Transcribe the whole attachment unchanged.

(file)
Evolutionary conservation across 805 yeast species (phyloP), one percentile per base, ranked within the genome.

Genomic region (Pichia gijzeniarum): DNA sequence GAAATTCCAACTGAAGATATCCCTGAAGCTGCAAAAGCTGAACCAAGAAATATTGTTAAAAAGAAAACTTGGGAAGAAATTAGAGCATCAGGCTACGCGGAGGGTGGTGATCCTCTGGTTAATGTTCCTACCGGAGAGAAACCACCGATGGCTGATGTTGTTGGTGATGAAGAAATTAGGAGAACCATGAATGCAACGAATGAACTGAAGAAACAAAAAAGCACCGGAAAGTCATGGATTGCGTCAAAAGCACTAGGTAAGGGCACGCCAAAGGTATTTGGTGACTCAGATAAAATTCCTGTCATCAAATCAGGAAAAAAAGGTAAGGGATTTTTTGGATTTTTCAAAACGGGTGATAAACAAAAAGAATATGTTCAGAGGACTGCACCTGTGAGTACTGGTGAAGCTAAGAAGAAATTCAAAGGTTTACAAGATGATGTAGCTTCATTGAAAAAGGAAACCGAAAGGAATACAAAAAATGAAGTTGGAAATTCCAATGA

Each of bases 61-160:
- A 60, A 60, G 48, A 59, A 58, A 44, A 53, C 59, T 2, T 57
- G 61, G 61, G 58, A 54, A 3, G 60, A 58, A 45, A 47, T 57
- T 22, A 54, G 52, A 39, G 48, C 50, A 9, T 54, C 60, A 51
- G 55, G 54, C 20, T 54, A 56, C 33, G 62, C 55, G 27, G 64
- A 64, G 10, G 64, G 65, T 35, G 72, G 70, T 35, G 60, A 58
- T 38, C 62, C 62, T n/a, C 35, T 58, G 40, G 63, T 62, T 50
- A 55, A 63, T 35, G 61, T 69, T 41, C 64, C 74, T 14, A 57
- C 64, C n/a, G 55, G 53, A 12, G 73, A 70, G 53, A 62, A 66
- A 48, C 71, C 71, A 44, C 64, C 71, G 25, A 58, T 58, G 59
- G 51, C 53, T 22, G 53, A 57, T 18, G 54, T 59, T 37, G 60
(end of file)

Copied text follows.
Evolutionary conservation across 805 yeast species (phyloP), one percentile per base, ranked within the genome.

Genomic region (Pichia gijzeniarum): DNA sequence GAAATTCCAACTGAAGATATCCCTGAAGCTGCAAAAGCTGAACCAAGAAATATTGTTAAAAAGAAAACTTGGGAAGAAATTAGAGCATCAGGCTACGCGGAGGGTGGTGATCCTCTGGTTAATGTTCCTACCGGAGAGAAACCACCGATGGCTGATGTTGTTGGTGATGAAGAAATTAGGAGAACCATGAATGCAACGAATGAACTGAAGAAACAAAAAAGCACCGGAAAGTCATGGATTGCGTCAAAAGCACTAGGTAAGGGCACGCCAAAGGTATTTGGTGACTCAGATAAAATTCCTGTCATCAAATCAGGAAAAAAAGGTAAGGGATTTTTTGGATTTTTCAAAACGGGTGATAAACAAAAAGAATATGTTCAGAGGACTGCACCTGTGAGTACTGGTGAAGCTAAGAAGAAATTCAAAGGTTTACAAGATGATGTAGCTTCATTGAAAAAGGAAACCGAAAGGAATACAAAAAATGAAGTTGGAAATTCCAATGA

Each of bases 61-160:
- A 60, A 60, G 48, A 59, A 58, A 44, A 53, C 59, T 2, T 57
- G 61, G 61, G 58, A 54, A 3, G 60, A 58, A 45, A 47, T 57
- T 22, A 54, G 52, A 39, G 48, C 50, A 9, T 54, C 60, A 51
- G 55, G 54, C 20, T 54, A 56, C 33, G 62, C 55, G 27, G 64
- A 64, G 10, G 64, G 65, T 35, G 72, G 70, T 35, G 60, A 58
- T 38, C 62, C 62, T n/a, C 35, T 58, G 40, G 63, T 62, T 50
- A 55, A 63, T 35, G 61, T 69, T 41, C 64, C 74, T 14, A 57
- C 64, C n/a, G 55, G 53, A 12, G 73, A 70, G 53, A 62, A 66
- A 48, C 71, C 71, A 44, C 64, C 71, G 25, A 58, T 58, G 59
- G 51, C 53, T 22, G 53, A 57, T 18, G 54, T 59, T 37, G 60